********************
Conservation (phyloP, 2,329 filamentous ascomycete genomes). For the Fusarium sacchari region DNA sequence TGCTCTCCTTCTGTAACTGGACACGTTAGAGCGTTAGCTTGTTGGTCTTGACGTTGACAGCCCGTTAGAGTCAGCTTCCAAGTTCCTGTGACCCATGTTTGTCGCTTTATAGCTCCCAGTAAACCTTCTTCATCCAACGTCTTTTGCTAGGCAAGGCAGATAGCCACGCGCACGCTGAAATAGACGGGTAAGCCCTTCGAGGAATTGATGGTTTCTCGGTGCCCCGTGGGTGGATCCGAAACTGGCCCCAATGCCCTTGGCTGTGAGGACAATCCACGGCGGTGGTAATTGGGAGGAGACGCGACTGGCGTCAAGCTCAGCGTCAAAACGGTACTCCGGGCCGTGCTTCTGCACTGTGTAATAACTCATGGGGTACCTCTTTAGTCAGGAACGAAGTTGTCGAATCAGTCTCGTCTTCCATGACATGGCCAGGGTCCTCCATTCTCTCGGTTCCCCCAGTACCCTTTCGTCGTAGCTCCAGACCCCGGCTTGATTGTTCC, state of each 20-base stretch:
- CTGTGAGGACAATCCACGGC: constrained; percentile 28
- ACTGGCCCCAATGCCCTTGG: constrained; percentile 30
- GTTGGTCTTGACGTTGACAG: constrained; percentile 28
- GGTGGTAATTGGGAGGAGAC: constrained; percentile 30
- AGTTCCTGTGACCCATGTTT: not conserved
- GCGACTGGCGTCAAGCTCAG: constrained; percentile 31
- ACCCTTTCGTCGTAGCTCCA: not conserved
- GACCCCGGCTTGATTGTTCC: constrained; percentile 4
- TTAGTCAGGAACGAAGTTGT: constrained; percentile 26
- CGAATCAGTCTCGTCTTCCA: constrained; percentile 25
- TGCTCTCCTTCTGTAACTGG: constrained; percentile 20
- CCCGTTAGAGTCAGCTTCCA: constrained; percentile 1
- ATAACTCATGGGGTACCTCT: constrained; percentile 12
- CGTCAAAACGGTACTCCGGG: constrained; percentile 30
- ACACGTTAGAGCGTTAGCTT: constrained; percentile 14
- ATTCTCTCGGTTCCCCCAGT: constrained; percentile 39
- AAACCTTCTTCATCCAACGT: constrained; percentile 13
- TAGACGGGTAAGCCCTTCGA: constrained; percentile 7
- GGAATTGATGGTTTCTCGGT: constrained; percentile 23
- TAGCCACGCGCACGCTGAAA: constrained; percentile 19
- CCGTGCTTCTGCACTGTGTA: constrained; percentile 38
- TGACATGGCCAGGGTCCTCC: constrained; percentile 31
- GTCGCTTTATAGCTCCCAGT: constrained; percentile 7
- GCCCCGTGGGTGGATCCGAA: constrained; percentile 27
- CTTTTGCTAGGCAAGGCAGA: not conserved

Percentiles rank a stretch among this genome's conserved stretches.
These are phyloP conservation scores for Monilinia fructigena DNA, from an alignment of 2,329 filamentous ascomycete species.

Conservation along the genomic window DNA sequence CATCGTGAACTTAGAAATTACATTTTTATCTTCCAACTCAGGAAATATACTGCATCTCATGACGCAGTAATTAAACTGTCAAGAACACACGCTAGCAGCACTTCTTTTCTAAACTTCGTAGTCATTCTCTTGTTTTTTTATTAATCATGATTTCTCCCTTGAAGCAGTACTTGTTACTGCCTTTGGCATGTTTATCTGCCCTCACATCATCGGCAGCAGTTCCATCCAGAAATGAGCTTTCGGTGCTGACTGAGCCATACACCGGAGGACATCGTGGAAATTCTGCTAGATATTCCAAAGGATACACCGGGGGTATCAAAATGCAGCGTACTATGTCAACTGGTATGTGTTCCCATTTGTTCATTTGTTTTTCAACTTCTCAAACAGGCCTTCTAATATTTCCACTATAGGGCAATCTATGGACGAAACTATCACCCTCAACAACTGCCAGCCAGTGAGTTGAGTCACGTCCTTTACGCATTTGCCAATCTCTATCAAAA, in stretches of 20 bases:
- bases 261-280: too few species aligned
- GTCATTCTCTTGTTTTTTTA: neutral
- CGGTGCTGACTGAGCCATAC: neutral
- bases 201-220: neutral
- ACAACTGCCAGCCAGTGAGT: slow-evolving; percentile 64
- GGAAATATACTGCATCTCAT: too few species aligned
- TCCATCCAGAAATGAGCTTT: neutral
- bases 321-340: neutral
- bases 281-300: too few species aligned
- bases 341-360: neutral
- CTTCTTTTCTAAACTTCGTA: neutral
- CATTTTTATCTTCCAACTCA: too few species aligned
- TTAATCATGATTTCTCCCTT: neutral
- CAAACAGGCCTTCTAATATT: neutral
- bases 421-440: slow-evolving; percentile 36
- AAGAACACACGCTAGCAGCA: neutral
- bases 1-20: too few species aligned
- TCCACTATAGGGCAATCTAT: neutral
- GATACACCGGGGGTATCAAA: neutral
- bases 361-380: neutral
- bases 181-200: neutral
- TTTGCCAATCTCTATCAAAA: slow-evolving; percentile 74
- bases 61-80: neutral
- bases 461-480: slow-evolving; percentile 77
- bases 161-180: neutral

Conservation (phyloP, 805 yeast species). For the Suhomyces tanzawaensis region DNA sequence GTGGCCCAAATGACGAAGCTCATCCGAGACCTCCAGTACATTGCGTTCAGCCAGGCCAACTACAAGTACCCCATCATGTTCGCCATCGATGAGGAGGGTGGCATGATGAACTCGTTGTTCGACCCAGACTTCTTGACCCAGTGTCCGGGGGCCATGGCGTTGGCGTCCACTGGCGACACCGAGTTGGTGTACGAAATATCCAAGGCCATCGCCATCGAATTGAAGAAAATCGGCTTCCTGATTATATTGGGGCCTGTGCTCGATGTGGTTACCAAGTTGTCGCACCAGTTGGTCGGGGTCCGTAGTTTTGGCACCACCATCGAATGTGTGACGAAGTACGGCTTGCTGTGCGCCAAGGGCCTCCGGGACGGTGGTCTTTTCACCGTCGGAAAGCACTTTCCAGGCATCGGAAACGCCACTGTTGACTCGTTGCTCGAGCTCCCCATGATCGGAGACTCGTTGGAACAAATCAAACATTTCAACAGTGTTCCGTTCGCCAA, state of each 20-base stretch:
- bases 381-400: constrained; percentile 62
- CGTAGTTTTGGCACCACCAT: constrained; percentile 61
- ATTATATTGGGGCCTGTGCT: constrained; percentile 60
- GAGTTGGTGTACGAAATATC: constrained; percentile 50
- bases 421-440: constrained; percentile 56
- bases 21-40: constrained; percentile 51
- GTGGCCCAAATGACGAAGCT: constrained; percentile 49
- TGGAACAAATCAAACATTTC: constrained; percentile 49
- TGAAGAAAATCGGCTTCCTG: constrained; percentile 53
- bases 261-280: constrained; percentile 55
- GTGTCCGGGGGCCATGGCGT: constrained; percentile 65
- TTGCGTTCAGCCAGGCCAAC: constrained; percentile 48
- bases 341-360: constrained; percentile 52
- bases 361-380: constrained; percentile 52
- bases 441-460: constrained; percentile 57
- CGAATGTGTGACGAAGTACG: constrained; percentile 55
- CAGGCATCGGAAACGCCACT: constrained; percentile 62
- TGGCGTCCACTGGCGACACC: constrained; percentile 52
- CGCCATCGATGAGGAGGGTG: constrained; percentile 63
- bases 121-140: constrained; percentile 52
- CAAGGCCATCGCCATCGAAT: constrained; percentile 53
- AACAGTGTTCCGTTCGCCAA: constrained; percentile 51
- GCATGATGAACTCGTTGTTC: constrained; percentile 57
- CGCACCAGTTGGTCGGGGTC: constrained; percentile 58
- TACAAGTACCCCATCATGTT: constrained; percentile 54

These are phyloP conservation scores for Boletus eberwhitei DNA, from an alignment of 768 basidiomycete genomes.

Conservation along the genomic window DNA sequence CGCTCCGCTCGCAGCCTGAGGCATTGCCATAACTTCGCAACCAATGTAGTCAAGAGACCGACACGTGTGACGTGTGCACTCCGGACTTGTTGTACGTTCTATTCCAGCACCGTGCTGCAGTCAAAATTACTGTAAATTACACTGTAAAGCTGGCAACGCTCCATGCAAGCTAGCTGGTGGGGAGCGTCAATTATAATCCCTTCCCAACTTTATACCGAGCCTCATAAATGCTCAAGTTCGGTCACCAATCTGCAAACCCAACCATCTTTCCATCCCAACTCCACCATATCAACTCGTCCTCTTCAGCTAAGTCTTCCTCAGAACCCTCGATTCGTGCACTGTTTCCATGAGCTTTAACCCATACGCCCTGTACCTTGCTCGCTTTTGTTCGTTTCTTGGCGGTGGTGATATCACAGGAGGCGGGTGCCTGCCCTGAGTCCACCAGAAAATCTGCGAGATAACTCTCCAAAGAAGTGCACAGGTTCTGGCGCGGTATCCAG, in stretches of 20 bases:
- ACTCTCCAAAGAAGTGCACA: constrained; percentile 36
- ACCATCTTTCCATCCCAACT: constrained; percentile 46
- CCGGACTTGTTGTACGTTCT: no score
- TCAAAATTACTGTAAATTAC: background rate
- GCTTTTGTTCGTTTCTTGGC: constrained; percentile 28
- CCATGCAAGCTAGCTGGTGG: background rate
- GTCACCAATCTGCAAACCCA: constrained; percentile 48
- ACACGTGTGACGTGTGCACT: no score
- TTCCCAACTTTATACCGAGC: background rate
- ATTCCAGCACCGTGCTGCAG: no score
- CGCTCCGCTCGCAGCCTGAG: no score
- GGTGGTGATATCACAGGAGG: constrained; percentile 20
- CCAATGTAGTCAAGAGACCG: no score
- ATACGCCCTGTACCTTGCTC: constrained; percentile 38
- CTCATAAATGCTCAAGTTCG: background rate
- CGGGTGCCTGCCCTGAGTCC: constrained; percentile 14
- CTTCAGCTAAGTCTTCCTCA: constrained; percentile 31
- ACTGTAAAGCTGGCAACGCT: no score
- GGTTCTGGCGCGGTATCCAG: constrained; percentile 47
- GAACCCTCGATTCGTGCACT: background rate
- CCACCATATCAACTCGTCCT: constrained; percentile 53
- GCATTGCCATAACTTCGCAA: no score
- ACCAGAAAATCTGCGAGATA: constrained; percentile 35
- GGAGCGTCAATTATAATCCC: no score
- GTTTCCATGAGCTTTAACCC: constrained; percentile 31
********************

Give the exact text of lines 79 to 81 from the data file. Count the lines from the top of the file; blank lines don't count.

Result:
- CGCACCAGTTGGTCGGGGTC: constrained; percentile 58
- TACAAGTACCCCATCATGTT: constrained; percentile 54

These are phyloP conservation scores for Boletus eberwhitei DNA, from an alignment of 768 basidiomycete genomes.